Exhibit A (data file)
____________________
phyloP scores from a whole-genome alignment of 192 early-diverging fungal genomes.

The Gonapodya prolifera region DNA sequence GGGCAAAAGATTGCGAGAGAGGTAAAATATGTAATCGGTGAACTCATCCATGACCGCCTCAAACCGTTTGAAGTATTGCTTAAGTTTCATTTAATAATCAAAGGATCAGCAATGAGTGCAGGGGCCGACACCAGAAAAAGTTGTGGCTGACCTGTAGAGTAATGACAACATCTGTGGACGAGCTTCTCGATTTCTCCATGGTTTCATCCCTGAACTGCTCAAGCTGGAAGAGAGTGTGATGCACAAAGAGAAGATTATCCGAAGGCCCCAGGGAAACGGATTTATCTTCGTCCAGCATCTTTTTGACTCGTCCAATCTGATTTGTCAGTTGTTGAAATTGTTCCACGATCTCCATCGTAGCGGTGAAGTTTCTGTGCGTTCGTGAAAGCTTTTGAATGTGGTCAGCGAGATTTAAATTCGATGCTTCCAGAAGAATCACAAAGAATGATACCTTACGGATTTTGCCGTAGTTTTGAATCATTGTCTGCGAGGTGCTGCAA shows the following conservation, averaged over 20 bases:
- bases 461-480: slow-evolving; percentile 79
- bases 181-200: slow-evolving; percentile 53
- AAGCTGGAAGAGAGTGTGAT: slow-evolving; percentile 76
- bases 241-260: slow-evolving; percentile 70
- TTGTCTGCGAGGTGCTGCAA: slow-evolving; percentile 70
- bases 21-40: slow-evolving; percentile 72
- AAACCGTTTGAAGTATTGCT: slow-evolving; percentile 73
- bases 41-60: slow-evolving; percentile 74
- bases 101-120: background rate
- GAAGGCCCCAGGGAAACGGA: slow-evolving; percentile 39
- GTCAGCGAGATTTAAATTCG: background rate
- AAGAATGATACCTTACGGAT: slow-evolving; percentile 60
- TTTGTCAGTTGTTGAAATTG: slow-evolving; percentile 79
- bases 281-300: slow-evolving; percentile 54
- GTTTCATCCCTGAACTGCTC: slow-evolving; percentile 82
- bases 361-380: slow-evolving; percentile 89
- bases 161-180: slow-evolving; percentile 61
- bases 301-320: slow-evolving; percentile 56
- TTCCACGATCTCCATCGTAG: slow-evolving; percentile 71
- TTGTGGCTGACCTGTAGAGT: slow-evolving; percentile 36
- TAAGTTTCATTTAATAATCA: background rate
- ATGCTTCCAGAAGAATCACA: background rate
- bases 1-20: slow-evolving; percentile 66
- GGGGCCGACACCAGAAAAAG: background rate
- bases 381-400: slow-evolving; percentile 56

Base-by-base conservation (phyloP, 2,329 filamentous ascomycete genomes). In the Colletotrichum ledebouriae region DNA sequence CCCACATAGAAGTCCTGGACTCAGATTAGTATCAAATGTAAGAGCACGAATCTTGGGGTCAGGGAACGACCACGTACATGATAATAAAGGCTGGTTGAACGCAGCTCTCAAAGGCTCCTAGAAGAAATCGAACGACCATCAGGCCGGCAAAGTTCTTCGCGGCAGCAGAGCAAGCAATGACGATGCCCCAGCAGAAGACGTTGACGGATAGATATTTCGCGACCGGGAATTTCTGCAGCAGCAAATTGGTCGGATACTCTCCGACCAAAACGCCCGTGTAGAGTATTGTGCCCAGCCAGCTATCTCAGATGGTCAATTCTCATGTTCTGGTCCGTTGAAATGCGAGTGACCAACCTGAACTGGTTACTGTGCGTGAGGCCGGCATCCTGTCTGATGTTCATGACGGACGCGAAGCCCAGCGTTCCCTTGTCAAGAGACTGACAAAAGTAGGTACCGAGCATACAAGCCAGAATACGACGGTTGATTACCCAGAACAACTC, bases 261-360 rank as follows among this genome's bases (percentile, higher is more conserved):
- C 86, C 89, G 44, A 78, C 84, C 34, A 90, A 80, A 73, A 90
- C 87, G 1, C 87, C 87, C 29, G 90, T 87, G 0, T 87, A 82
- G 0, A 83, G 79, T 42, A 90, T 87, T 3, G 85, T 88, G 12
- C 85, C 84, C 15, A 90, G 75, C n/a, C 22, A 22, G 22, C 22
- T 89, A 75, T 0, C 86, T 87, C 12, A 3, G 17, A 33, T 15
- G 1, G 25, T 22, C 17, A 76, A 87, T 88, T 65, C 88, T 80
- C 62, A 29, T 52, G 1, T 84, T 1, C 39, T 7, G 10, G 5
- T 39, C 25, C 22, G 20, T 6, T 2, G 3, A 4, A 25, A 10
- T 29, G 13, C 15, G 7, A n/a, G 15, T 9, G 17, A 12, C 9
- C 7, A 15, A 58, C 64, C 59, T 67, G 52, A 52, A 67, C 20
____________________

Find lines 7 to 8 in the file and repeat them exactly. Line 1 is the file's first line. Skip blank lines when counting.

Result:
- TTGTCTGCGAGGTGCTGCAA: slow-evolving; percentile 70
- bases 21-40: slow-evolving; percentile 72